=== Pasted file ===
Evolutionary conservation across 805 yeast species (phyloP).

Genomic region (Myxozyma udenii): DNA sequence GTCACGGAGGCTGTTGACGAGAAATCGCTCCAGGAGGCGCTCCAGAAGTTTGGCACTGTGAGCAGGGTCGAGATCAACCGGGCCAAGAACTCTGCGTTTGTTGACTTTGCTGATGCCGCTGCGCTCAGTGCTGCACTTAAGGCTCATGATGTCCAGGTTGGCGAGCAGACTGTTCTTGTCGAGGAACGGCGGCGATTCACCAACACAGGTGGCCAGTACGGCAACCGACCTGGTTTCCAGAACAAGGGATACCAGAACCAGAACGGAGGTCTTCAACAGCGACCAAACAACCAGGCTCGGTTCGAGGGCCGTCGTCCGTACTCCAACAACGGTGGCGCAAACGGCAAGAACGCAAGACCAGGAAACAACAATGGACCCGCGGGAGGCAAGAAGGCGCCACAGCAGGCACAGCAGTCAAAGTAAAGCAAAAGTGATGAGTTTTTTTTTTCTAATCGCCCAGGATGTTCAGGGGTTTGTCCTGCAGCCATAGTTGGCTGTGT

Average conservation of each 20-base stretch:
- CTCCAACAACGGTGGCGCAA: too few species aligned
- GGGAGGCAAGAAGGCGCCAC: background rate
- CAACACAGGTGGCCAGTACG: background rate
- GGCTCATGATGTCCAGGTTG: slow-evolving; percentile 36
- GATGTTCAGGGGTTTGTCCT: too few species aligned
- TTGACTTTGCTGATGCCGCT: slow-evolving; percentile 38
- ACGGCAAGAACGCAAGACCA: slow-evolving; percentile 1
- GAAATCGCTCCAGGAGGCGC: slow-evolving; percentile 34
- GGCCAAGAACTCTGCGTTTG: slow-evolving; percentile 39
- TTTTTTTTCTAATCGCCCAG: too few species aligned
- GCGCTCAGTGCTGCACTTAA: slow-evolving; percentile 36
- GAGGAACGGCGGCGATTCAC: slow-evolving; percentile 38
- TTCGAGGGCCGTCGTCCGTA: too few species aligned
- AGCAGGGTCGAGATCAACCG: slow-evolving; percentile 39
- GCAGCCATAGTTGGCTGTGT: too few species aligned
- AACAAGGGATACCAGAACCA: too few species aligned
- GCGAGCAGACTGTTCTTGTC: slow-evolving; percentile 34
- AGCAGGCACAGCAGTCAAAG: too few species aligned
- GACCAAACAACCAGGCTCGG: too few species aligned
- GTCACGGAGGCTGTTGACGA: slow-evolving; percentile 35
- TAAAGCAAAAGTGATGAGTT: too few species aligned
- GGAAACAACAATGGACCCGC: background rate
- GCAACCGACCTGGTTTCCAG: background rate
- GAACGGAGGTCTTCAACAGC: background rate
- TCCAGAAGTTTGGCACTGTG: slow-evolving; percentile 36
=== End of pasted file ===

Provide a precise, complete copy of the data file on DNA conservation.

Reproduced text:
Evolutionary conservation across 805 yeast species (phyloP).

Genomic region (Myxozyma udenii): DNA sequence GTCACGGAGGCTGTTGACGAGAAATCGCTCCAGGAGGCGCTCCAGAAGTTTGGCACTGTGAGCAGGGTCGAGATCAACCGGGCCAAGAACTCTGCGTTTGTTGACTTTGCTGATGCCGCTGCGCTCAGTGCTGCACTTAAGGCTCATGATGTCCAGGTTGGCGAGCAGACTGTTCTTGTCGAGGAACGGCGGCGATTCACCAACACAGGTGGCCAGTACGGCAACCGACCTGGTTTCCAGAACAAGGGATACCAGAACCAGAACGGAGGTCTTCAACAGCGACCAAACAACCAGGCTCGGTTCGAGGGCCGTCGTCCGTACTCCAACAACGGTGGCGCAAACGGCAAGAACGCAAGACCAGGAAACAACAATGGACCCGCGGGAGGCAAGAAGGCGCCACAGCAGGCACAGCAGTCAAAGTAAAGCAAAAGTGATGAGTTTTTTTTTTCTAATCGCCCAGGATGTTCAGGGGTTTGTCCTGCAGCCATAGTTGGCTGTGT

Average conservation of each 20-base stretch:
- CTCCAACAACGGTGGCGCAA: too few species aligned
- GGGAGGCAAGAAGGCGCCAC: background rate
- CAACACAGGTGGCCAGTACG: background rate
- GGCTCATGATGTCCAGGTTG: slow-evolving; percentile 36
- GATGTTCAGGGGTTTGTCCT: too few species aligned
- TTGACTTTGCTGATGCCGCT: slow-evolving; percentile 38
- ACGGCAAGAACGCAAGACCA: slow-evolving; percentile 1
- GAAATCGCTCCAGGAGGCGC: slow-evolving; percentile 34
- GGCCAAGAACTCTGCGTTTG: slow-evolving; percentile 39
- TTTTTTTTCTAATCGCCCAG: too few species aligned
- GCGCTCAGTGCTGCACTTAA: slow-evolving; percentile 36
- GAGGAACGGCGGCGATTCAC: slow-evolving; percentile 38
- TTCGAGGGCCGTCGTCCGTA: too few species aligned
- AGCAGGGTCGAGATCAACCG: slow-evolving; percentile 39
- GCAGCCATAGTTGGCTGTGT: too few species aligned
- AACAAGGGATACCAGAACCA: too few species aligned
- GCGAGCAGACTGTTCTTGTC: slow-evolving; percentile 34
- AGCAGGCACAGCAGTCAAAG: too few species aligned
- GACCAAACAACCAGGCTCGG: too few species aligned
- GTCACGGAGGCTGTTGACGA: slow-evolving; percentile 35
- TAAAGCAAAAGTGATGAGTT: too few species aligned
- GGAAACAACAATGGACCCGC: background rate
- GCAACCGACCTGGTTTCCAG: background rate
- GAACGGAGGTCTTCAACAGC: background rate
- TCCAGAAGTTTGGCACTGTG: slow-evolving; percentile 36